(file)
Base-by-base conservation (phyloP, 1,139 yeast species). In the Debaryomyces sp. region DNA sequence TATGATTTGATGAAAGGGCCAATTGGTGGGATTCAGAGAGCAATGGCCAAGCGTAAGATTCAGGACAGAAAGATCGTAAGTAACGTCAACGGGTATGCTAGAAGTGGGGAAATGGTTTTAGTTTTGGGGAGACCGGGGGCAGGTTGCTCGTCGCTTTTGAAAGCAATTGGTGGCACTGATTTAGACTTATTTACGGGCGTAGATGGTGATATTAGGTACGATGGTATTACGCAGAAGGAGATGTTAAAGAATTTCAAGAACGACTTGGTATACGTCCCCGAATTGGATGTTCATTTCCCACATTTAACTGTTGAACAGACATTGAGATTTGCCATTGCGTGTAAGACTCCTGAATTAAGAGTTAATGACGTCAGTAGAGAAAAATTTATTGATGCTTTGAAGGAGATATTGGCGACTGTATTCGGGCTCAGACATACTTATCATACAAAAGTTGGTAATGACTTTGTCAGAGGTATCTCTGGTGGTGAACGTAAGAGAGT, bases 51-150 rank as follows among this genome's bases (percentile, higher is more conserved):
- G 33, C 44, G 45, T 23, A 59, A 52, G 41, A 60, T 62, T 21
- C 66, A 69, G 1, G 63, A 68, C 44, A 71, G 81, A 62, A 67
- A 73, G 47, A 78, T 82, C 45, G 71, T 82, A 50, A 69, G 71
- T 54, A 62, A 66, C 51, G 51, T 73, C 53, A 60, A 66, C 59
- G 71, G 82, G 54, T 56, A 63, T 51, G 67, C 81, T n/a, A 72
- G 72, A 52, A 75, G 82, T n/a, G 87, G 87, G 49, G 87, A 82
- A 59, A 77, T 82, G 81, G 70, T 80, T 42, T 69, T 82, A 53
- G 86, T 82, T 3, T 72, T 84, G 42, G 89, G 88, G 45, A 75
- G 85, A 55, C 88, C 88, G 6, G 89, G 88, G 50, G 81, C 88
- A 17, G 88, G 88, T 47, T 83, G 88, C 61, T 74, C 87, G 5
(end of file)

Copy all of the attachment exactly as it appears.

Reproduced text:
Base-by-base conservation (phyloP, 1,139 yeast species). In the Debaryomyces sp. region DNA sequence TATGATTTGATGAAAGGGCCAATTGGTGGGATTCAGAGAGCAATGGCCAAGCGTAAGATTCAGGACAGAAAGATCGTAAGTAACGTCAACGGGTATGCTAGAAGTGGGGAAATGGTTTTAGTTTTGGGGAGACCGGGGGCAGGTTGCTCGTCGCTTTTGAAAGCAATTGGTGGCACTGATTTAGACTTATTTACGGGCGTAGATGGTGATATTAGGTACGATGGTATTACGCAGAAGGAGATGTTAAAGAATTTCAAGAACGACTTGGTATACGTCCCCGAATTGGATGTTCATTTCCCACATTTAACTGTTGAACAGACATTGAGATTTGCCATTGCGTGTAAGACTCCTGAATTAAGAGTTAATGACGTCAGTAGAGAAAAATTTATTGATGCTTTGAAGGAGATATTGGCGACTGTATTCGGGCTCAGACATACTTATCATACAAAAGTTGGTAATGACTTTGTCAGAGGTATCTCTGGTGGTGAACGTAAGAGAGT, bases 51-150 rank as follows among this genome's bases (percentile, higher is more conserved):
- G 33, C 44, G 45, T 23, A 59, A 52, G 41, A 60, T 62, T 21
- C 66, A 69, G 1, G 63, A 68, C 44, A 71, G 81, A 62, A 67
- A 73, G 47, A 78, T 82, C 45, G 71, T 82, A 50, A 69, G 71
- T 54, A 62, A 66, C 51, G 51, T 73, C 53, A 60, A 66, C 59
- G 71, G 82, G 54, T 56, A 63, T 51, G 67, C 81, T n/a, A 72
- G 72, A 52, A 75, G 82, T n/a, G 87, G 87, G 49, G 87, A 82
- A 59, A 77, T 82, G 81, G 70, T 80, T 42, T 69, T 82, A 53
- G 86, T 82, T 3, T 72, T 84, G 42, G 89, G 88, G 45, A 75
- G 85, A 55, C 88, C 88, G 6, G 89, G 88, G 50, G 81, C 88
- A 17, G 88, G 88, T 47, T 83, G 88, C 61, T 74, C 87, G 5